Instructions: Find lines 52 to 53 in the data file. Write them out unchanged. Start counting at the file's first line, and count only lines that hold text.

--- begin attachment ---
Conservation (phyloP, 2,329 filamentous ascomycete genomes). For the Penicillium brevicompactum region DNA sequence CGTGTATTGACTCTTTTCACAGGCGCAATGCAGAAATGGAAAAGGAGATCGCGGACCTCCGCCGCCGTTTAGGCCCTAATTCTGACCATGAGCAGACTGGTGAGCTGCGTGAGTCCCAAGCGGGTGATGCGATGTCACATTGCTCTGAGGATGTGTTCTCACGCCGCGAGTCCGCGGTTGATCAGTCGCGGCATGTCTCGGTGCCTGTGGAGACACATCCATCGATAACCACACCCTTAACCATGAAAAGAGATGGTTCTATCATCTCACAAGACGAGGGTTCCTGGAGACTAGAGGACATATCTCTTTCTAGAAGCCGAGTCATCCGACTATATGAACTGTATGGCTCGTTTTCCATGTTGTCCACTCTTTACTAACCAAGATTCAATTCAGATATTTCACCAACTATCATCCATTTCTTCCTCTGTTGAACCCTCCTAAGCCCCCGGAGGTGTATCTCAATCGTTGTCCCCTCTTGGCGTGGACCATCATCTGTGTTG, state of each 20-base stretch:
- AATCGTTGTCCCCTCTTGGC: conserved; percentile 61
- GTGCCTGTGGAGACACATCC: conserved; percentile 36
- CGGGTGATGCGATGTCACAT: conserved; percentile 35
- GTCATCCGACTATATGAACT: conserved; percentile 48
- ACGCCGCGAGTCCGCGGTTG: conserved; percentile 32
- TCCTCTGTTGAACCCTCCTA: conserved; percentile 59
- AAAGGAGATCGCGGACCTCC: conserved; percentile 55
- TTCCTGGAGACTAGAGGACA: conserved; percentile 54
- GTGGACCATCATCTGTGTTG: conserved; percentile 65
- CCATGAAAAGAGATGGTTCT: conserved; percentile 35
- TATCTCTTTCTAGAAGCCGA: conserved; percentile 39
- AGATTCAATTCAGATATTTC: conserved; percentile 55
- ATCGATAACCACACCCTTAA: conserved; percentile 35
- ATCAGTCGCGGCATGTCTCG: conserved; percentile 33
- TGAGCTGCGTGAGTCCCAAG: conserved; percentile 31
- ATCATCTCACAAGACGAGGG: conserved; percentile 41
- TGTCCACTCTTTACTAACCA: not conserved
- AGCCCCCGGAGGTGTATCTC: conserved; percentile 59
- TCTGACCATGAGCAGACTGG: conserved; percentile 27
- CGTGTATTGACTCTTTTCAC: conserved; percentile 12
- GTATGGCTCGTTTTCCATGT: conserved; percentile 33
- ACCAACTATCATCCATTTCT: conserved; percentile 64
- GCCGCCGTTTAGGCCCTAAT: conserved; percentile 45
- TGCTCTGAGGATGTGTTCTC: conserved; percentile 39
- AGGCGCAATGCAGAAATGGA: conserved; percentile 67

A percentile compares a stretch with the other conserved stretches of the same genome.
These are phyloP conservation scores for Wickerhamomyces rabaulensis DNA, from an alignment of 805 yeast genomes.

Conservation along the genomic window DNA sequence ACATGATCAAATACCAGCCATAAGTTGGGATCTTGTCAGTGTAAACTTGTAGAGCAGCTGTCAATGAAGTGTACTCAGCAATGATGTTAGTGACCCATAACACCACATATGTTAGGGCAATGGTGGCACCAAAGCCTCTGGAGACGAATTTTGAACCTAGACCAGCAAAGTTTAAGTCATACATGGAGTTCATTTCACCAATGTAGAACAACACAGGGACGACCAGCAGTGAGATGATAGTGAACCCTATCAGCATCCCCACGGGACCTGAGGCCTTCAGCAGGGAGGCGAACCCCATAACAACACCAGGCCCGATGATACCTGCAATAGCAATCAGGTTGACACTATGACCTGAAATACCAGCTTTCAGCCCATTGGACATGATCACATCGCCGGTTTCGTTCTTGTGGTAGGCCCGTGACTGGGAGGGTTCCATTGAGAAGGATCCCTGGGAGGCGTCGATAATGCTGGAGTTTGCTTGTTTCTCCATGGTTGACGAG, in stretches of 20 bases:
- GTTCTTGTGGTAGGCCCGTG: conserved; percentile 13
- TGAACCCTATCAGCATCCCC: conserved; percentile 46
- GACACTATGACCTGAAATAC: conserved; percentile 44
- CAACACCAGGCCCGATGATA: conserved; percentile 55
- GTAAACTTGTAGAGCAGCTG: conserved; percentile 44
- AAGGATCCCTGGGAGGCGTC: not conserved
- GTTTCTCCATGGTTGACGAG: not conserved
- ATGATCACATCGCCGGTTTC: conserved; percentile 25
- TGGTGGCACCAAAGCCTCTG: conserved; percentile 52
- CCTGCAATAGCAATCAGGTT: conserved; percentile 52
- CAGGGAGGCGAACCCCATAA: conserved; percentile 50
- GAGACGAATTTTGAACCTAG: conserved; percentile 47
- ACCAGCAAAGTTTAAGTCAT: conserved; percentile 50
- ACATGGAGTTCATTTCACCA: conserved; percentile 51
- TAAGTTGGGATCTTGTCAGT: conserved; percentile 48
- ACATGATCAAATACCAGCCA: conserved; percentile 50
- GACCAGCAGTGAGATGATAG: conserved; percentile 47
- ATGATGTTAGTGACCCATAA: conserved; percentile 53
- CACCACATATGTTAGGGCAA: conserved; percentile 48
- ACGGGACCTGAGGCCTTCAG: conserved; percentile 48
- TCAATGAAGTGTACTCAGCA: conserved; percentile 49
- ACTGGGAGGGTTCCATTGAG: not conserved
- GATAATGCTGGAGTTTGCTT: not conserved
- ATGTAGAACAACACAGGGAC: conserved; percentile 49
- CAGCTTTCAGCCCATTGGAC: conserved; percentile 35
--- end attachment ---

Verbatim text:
- GATAATGCTGGAGTTTGCTT: not conserved
- ATGTAGAACAACACAGGGAC: conserved; percentile 49